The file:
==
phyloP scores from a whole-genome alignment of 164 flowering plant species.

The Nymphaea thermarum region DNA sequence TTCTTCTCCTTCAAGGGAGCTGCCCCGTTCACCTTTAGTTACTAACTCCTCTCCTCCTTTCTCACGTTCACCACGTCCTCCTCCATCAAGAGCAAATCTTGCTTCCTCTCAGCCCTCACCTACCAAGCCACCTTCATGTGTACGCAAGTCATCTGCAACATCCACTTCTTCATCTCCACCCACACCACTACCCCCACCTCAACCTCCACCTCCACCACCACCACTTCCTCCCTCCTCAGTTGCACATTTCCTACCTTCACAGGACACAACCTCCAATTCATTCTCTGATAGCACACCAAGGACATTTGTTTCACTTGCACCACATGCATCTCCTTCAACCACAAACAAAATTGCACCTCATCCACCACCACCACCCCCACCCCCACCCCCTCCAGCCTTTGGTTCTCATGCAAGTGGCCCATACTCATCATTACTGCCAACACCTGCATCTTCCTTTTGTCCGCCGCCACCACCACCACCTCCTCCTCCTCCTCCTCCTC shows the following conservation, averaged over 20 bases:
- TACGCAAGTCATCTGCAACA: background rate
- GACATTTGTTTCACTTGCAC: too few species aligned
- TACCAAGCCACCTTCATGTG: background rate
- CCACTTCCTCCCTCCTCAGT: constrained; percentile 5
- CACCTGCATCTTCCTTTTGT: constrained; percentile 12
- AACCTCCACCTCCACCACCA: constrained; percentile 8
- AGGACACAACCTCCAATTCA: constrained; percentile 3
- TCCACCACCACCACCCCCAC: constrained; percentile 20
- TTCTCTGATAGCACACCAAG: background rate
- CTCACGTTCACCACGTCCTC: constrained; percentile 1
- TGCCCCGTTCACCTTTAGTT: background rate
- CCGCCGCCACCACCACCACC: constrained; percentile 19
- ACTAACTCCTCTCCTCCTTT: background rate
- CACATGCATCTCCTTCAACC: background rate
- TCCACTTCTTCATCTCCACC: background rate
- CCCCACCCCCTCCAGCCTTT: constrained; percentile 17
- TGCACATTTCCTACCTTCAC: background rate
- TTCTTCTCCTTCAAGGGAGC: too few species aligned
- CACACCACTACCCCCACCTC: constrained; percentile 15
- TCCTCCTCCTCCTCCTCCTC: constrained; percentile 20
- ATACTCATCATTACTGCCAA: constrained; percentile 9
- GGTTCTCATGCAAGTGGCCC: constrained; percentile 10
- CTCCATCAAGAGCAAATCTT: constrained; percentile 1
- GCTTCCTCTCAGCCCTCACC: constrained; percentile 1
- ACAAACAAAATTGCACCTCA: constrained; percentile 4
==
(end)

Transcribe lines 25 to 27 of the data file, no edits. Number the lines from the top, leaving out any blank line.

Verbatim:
- CTCCATCAAGAGCAAATCTT: constrained; percentile 1
- GCTTCCTCTCAGCCCTCACC: constrained; percentile 1
- ACAAACAAAATTGCACCTCA: constrained; percentile 4